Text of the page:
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DRO on a surface grinder?

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  • DRO on a surface grinder?

    At least on the Z, probably on the Y as well? Doesn’t seem to be all that common. Reasons for that?

  • #2
    Originally posted by RB211 View Post
    At least on the Z, probably on the Y as well? Doesn’t seem to be all that common. Reasons for that?
    Not really necessary. There's not a lot of positional jumping around with most surface grinding work. Stuff like, make this surface X distance from another surface.

    There have been a few times where a readout would be handy like face grinding some step in a small shaft/pin in a harig fixture, but honestly dials are not that bad. If one really needed a better system you could setup an indicator on it to check movement, but IMO the dials on surface grinders are just fine.

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    • #3
      Coriolis drift effect?

      Actually I have also wondered why not.

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      • #4
        Y is most important, something like tenths resolution for wheel height.
        Z is only if you grind to a shoulder, not too often.

        --Doozer
        DZER

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        • #5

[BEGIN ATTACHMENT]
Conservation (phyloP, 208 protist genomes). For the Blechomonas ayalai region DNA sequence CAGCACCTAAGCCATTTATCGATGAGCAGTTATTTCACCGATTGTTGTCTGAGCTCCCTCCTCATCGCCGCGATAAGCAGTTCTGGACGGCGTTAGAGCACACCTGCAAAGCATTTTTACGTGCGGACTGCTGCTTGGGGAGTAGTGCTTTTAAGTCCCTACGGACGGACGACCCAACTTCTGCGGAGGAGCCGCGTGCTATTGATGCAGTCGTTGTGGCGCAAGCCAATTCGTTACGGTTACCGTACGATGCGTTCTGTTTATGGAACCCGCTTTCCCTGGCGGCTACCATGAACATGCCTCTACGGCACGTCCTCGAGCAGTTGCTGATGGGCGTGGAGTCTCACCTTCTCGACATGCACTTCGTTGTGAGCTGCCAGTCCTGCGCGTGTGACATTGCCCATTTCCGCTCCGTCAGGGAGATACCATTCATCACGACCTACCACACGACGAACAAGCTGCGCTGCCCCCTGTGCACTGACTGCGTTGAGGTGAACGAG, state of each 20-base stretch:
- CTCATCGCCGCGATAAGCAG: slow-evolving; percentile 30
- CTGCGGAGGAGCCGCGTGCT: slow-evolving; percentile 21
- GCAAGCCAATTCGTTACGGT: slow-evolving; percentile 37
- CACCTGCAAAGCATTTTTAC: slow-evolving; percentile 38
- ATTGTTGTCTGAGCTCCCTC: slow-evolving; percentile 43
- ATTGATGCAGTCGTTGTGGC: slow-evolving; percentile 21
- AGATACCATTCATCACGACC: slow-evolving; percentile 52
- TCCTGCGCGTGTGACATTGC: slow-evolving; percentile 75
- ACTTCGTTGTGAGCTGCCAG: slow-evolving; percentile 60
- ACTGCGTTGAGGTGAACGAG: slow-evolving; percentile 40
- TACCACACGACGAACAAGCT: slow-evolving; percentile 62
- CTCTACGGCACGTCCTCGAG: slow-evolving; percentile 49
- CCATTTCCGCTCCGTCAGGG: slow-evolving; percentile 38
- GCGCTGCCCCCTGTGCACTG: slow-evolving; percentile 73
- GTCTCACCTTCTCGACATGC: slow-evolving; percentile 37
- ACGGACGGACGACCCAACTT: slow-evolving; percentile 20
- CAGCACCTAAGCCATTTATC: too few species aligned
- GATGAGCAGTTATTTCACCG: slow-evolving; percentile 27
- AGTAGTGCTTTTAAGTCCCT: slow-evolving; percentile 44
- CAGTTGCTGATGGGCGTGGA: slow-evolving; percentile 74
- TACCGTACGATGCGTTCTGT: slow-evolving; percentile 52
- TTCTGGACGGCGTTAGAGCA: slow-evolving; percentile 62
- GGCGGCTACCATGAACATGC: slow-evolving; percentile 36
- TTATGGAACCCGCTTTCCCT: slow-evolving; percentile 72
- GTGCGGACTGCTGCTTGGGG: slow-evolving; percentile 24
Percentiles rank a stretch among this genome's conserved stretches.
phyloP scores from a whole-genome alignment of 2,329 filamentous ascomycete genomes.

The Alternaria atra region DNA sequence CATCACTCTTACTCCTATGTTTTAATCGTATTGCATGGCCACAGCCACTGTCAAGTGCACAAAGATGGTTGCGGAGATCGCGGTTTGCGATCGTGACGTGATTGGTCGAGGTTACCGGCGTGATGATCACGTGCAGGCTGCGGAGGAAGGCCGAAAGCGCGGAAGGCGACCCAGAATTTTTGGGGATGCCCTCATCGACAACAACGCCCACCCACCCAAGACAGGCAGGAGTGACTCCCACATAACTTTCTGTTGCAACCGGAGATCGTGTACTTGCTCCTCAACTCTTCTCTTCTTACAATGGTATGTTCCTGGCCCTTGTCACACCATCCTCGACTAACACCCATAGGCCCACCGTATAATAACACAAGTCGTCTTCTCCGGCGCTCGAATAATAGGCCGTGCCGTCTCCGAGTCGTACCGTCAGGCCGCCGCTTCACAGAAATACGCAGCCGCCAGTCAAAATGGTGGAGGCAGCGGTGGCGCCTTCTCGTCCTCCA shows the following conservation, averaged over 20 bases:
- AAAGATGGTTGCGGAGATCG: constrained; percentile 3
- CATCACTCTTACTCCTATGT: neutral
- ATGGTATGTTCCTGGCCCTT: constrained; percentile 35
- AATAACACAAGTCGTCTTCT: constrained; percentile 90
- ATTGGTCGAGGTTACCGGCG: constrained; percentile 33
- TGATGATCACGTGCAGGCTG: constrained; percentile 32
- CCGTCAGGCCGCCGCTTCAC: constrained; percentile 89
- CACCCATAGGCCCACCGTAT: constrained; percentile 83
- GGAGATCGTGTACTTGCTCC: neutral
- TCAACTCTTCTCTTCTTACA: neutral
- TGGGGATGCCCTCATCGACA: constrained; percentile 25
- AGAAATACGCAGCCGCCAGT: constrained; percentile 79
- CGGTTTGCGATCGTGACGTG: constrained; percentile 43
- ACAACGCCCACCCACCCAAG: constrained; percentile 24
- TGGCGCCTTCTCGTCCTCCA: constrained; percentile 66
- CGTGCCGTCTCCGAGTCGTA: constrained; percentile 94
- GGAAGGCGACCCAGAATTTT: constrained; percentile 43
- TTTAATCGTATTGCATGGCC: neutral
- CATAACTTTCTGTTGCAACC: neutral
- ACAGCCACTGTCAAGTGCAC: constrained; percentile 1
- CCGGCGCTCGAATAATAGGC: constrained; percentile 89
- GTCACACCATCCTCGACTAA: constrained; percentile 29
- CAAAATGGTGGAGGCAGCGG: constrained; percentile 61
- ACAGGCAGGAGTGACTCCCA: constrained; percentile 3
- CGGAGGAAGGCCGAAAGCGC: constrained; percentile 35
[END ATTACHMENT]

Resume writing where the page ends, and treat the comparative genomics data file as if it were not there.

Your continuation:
Originally posted by Doozer View Post
          Y is most important, something like tenths resolution for wheel height.
          Z is only if you grind to a shoulder, not too often.

          --Doozer
          Z isn’t wheel height?

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          • #6
            Originally posted by RB211 View Post

            Z isn’t wheel height?
            Z is almost always universally the spindle axis in the machine tool world. I say almost always as I seem to recall a specific example presented years ago on PM where Z was some other axis on some machine tool, but I can't specifically remember what it was.

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            • #7
              Friend has one on a Harrig he bought used. Someone spent plenty of money buying a very sensitive scale, but offhand I can't say what the resolution is
              I cut it off twice; it's still too short
              Oregon, USA

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              • #8
                Originally posted by Dan Dubeau View Post

                Z is almost always universally the spindle axis in the machine tool world. I say almost always as I seem to recall a specific example presented years ago on PM where Z was some other axis on some machine tool, but I can't specifically remember what it was.
                So on a lathe, the spindle is Z, and the crosslide would be X?

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                • #9
                  Was at a Tool&Die Shop Auction in 2016,they had 9 Surface Grinders everyone had a Baldor VFD & Acurite DRO,2 sold for there appropriate value and the rest sold for under $500 2 @ $250.The worn out Bridgeport Clone sold for more than new price,Auctions can be a real mixed bag!

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                  • #10
                    Originally posted by RB211 View Post

                    So on a lathe, the spindle is Z, and the crosslide would be X?
                    Yep.

                    The last shop I worked in had two grinders with DROs. They were both Mitsui grinders and were only used dry. We did a lot of small, intricate stuff in steel and graphite and the DROs were really handy.